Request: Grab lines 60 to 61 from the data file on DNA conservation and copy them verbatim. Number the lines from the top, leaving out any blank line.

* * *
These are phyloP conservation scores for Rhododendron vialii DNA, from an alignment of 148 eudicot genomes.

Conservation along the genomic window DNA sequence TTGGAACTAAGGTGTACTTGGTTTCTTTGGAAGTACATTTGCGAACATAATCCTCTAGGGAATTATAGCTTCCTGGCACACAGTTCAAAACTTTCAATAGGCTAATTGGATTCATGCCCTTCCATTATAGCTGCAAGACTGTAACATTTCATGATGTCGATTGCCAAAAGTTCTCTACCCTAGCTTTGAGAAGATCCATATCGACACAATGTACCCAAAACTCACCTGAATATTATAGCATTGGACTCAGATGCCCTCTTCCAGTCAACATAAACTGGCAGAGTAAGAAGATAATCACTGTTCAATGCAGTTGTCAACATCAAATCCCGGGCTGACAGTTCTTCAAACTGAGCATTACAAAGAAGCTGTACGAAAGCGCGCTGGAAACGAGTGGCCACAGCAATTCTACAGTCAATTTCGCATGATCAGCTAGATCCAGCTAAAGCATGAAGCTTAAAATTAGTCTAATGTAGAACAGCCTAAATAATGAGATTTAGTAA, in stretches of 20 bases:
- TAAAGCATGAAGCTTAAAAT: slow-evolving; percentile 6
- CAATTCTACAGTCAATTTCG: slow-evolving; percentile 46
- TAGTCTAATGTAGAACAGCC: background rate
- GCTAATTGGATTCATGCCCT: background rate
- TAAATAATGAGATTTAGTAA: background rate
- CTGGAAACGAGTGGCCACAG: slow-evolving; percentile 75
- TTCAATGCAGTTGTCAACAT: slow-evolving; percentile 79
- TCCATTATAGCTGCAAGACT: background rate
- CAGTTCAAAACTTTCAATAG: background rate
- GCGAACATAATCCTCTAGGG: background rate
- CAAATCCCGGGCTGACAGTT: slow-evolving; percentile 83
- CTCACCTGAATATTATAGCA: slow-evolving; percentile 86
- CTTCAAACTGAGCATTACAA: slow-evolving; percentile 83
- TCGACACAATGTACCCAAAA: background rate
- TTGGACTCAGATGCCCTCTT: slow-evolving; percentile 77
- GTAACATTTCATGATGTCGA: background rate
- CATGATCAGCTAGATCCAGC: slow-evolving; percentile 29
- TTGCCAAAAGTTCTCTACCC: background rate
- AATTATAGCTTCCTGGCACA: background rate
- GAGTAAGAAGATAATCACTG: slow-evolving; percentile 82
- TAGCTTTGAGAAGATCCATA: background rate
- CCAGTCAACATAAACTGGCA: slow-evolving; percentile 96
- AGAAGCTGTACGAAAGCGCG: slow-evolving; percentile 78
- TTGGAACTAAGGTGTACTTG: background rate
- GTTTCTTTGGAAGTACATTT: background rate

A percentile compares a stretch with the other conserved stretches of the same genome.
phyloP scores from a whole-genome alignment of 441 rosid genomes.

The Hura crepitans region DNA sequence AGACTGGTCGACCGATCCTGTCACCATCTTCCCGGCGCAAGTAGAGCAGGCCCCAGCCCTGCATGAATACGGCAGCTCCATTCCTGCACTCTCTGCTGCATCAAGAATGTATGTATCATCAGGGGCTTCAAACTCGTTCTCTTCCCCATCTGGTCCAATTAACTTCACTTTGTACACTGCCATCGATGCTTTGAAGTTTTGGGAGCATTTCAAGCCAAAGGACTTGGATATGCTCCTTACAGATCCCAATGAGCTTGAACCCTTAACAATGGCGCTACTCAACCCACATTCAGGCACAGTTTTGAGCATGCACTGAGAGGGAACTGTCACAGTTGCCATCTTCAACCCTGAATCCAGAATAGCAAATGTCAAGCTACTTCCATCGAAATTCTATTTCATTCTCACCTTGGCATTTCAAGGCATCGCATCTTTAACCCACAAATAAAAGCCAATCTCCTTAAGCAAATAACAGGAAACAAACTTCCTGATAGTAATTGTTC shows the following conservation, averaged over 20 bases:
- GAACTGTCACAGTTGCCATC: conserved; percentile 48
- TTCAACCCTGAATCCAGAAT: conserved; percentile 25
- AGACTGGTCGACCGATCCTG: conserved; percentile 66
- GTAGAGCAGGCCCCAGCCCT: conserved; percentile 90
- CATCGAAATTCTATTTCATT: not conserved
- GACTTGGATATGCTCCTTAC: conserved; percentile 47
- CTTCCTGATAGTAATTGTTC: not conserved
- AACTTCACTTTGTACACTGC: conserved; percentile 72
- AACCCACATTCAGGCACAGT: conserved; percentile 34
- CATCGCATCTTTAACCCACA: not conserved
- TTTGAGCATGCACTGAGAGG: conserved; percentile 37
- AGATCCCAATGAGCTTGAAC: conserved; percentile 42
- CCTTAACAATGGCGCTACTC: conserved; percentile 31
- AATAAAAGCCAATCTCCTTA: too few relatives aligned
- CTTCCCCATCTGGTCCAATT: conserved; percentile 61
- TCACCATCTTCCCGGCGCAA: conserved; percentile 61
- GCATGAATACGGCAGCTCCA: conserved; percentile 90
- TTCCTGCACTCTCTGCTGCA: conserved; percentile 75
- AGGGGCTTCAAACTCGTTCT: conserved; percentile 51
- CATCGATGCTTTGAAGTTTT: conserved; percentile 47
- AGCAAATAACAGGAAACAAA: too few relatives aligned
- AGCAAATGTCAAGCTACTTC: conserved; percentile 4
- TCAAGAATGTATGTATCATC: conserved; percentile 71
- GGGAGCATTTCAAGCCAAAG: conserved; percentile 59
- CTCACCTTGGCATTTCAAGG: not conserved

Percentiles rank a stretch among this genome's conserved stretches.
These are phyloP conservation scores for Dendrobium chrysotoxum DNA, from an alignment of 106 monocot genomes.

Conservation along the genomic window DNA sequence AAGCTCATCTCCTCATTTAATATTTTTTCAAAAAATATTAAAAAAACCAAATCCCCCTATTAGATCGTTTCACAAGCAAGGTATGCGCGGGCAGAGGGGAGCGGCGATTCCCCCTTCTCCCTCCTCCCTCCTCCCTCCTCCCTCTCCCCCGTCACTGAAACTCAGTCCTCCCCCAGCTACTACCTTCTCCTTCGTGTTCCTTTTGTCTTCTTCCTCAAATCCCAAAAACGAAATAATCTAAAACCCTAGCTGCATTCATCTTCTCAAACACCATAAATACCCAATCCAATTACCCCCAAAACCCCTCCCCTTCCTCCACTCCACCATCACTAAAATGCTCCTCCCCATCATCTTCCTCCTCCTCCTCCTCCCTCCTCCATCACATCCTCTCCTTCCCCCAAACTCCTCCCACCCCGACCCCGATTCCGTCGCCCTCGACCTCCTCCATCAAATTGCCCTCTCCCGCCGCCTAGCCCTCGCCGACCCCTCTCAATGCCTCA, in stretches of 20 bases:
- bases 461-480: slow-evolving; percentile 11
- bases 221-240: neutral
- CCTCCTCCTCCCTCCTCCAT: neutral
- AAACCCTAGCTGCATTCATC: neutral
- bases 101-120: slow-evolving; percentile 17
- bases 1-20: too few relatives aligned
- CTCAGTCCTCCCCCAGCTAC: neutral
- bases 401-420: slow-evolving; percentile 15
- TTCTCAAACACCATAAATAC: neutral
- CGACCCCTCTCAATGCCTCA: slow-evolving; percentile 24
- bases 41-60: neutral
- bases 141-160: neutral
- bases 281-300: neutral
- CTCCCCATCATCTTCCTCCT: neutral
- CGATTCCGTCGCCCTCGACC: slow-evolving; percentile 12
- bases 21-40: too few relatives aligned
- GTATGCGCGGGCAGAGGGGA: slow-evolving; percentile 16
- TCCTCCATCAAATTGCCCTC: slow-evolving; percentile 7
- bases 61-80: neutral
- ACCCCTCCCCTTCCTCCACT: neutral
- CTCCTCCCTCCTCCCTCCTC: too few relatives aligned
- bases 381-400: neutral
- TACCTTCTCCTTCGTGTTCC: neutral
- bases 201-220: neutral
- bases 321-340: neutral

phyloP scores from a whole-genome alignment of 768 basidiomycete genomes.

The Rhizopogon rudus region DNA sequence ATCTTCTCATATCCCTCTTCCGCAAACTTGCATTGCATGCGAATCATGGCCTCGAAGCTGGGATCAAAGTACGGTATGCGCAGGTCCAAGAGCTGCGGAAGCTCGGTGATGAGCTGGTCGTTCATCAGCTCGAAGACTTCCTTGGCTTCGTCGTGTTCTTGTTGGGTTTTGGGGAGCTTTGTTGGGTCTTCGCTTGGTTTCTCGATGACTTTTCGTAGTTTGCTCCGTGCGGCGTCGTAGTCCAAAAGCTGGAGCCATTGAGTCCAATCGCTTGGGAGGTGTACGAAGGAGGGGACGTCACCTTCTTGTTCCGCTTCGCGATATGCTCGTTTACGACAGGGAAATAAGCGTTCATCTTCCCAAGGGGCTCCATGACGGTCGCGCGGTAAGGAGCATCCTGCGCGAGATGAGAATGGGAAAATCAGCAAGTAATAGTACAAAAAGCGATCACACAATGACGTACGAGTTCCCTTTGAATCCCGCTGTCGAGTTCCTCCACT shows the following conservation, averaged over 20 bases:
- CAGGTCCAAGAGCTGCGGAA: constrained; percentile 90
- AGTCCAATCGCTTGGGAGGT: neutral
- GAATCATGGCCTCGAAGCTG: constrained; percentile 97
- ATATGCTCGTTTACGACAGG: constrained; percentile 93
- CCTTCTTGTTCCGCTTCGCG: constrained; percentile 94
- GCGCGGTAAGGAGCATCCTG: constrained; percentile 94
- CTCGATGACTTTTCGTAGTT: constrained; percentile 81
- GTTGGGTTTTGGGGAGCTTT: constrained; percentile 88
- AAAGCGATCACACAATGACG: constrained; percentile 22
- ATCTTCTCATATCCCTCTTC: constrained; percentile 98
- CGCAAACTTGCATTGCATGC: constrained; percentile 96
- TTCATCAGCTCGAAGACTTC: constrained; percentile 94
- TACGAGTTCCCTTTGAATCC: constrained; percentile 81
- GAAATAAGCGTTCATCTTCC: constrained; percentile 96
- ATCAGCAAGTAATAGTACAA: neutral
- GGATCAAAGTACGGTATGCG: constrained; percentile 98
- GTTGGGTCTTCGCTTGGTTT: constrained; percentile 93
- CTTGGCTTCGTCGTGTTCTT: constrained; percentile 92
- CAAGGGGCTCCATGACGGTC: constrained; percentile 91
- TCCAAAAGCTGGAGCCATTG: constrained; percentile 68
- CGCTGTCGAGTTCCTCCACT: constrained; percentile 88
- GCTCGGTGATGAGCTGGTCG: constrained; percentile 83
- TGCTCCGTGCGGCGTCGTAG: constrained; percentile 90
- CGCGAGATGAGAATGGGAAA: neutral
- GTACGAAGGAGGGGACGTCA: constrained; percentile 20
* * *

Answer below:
- bases 221-240: neutral
- CCTCCTCCTCCCTCCTCCAT: neutral